Saturday, August 18, 2007

Calming the Drunk

Last night after a full day of driving, and waiting around the Salt Lake City airport, I caught a flight to Oakland. I managed to get a nice aisle seat in the third row, got comfortable with my book and waited to take off. After the whole plane was boarded and we began to taxi, an obviously drunk guy in the fourth row, opposite from me, got up and tried to use the bathroom. The flight attendants asked him to sit down until we were in the air. He sat down loudly, claiming he really had to go.

The guy looked like he was in his late twenties, clean cut in a black button up shirt and jeans, and he was sitting in the middle seat leaning over and talking incessantly at the girl sitting against the window. An older man was in the aisle seat, looking perturbed as he read his book.

When we reached the runway the pilot came on the speakers and informed us that high winds were going to delay our flight for about a half hour, that we’d be on the runway for a while. At this information, the drunk yelled to the flight attendants for permission to use the bathroom, and they allowed him, despite how rude he had asked.

I tend to enjoy the spectacle of obnoxious people losing control of themselves, but this was a closed environment, we were stuck there for hours and the weather made people nervous, babies were crying.

One of these babies was sitting behind me, and once the drunkard was back in his seat, he leaned over and began to berate the infant for what must have been an entire minute. People were becoming really annoyed, turning their heads back or sitting up high in their seats to see what the hell was going on.

Eventually we took off in a very shaky manner, the sort of turbulence where you can feel the plane drop in the pit of your stomach, where you think a bit about your ideas of god and afterlife, about how ready you are to die.

The drunk continued to talk at the girl beside him and she seemed uneasy, a flight attendant asked if she was okay as she was taking drink orders and the girl indicated that she was not. At this the drunk became irritated and began yelling at the flight attendant for “disrespecting” him, asking for an apology, promising to file a grievance. She ignored him and kept taking orders while he continued to yell. I could see this all going on, and when she took my order, I offered to switch seats with the poor girl.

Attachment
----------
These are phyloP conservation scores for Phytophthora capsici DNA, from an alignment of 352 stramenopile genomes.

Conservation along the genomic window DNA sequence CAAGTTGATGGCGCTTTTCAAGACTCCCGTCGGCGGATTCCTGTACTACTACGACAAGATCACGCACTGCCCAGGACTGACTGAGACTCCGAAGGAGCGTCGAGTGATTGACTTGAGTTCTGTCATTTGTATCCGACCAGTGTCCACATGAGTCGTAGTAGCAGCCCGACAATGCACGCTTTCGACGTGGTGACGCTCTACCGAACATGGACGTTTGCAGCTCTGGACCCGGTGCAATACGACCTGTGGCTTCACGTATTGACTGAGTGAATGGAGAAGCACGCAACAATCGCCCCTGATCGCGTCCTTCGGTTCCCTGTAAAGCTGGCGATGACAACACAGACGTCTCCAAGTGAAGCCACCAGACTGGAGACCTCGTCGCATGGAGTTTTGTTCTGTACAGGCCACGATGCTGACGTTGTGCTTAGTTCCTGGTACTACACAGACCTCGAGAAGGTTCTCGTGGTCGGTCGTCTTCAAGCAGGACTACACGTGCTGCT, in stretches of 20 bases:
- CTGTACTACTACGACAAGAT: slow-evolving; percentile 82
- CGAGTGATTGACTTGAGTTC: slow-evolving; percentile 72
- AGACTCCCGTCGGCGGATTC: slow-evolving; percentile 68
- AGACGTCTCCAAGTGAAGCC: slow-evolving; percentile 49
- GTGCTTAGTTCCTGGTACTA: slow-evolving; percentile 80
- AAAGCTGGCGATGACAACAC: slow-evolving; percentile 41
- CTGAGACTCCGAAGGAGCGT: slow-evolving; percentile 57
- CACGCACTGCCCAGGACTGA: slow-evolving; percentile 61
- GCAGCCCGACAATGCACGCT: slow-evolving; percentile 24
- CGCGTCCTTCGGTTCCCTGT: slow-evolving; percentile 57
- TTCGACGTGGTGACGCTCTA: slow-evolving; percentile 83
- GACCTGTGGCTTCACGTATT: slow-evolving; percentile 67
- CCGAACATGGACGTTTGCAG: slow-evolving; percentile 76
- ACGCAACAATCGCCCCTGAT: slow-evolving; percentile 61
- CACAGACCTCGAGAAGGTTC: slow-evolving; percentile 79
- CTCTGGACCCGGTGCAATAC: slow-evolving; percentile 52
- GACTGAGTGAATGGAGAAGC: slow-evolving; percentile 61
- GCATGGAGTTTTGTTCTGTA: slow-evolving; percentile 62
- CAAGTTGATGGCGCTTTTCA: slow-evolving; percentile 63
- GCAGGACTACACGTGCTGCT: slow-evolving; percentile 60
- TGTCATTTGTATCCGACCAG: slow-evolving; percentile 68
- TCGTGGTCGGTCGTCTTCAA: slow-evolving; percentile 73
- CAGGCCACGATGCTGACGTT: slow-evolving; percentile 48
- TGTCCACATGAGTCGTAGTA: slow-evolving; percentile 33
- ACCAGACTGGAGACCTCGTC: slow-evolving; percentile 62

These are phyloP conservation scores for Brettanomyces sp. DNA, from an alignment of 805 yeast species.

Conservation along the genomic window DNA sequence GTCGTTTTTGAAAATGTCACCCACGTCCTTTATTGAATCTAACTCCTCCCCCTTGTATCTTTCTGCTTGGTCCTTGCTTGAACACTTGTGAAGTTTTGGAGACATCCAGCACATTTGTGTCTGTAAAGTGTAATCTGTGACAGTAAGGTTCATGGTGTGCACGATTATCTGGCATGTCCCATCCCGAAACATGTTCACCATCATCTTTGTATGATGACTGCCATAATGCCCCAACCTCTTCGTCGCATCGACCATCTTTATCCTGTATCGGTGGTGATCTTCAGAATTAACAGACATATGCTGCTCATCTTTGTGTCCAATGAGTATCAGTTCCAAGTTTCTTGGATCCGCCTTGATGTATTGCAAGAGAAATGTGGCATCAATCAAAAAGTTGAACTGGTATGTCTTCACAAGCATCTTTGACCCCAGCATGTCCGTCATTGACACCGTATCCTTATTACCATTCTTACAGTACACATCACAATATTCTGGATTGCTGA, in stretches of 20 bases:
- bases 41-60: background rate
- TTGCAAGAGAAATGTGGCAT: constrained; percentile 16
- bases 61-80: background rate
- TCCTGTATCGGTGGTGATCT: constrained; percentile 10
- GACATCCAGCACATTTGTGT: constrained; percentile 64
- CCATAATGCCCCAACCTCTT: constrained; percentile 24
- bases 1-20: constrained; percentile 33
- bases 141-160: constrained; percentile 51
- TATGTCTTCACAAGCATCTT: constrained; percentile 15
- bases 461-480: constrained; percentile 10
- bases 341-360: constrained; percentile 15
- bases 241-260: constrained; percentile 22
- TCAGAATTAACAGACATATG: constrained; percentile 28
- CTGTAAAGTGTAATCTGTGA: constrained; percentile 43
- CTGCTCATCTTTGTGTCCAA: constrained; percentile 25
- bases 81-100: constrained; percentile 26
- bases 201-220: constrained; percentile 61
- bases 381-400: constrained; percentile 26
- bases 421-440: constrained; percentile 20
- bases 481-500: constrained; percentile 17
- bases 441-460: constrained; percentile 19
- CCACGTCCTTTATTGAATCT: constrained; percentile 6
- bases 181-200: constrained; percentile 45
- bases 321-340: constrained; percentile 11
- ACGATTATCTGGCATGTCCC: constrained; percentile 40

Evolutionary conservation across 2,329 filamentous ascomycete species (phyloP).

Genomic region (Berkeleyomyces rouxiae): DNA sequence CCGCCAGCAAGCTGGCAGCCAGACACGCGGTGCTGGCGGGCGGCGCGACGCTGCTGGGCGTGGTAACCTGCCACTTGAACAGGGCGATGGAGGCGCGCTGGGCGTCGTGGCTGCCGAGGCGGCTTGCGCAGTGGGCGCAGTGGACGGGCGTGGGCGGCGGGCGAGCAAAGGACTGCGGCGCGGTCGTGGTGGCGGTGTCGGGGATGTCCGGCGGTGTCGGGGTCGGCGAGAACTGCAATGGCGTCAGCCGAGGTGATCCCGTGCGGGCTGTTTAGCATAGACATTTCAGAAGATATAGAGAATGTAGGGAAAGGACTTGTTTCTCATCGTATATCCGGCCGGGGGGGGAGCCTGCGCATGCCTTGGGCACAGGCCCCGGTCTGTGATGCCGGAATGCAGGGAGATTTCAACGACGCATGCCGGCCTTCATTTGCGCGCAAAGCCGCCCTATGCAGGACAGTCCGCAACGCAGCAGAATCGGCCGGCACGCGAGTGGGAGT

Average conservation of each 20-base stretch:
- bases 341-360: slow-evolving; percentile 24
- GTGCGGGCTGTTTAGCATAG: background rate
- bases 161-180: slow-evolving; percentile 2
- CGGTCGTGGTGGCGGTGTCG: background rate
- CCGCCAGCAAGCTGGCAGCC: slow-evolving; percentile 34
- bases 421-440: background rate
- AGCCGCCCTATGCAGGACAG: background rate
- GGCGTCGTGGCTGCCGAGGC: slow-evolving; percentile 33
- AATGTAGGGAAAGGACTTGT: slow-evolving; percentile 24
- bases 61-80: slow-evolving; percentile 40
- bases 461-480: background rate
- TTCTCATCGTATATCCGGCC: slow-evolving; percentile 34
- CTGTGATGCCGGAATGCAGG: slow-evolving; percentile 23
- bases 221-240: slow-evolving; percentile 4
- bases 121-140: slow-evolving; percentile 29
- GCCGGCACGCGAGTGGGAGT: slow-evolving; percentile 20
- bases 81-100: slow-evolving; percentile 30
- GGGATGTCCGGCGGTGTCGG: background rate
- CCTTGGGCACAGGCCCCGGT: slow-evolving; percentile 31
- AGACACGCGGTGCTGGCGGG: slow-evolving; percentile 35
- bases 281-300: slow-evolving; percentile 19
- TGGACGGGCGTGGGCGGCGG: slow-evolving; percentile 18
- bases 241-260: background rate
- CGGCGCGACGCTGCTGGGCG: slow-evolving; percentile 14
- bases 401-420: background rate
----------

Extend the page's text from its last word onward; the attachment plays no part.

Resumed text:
When the flight attendant got to the front of the plane, he got out of his seat and walked to the front, demanding some sort of apology, making threats, getting way the fuck out of line. Everyone in the plane was uncomfortable, in such an enclosed space, in frightening weather, this man was taking the form of a wild animal, needing a leash and muzzle.

Having so many friends that have had issues with belligerent and self destructive tendencies when they drink, I was nervous about my offer to sit beside this guy, but I felt prepared.

I did all I could do, I ignored him while he went on and on at the top of his lungs about how the girl was a coke head, was just out of rehab, about how he was going to “lynch” the black flight attendant. I got so angry that I could feel the red deepening in my face - I swallowed my pride and did the one thing that I knew could shut him up. I asked him about himself, and then I listened as he went off in a much more restrained fashion in my ear about the girl and flight attendant. Then he began to lament about serving in Afghanistan, about getting shot, about having to shoot a 10 year old kid because he had a AK-47 pointed at him ready to fire. It seemed like he was still pretty messed up over it, he told me wanted a beer. When he stopped a male flight attendant making a fuss about not getting peanuts, I gave him the pack I wasn’t going to eat. Then I focused on my book, ignoring most of what he said unless it really needed some sort of reply.

He then went out of his way to make sure he wasn’t disturbing my reading. He shut up for a while. He apologized to me for interrupting to ask what city I thought we were flying over. He even apologized to the flight attendant, though still demanding an apology from her.

Once we arrived at the gate, the pilot asked everyone to stay in their seats. The door opened and an Alameda County sheriff walked in, asked me and the man sitting beside me to stand up, and he put the drunk in hand cuffs, pulled him off the plane.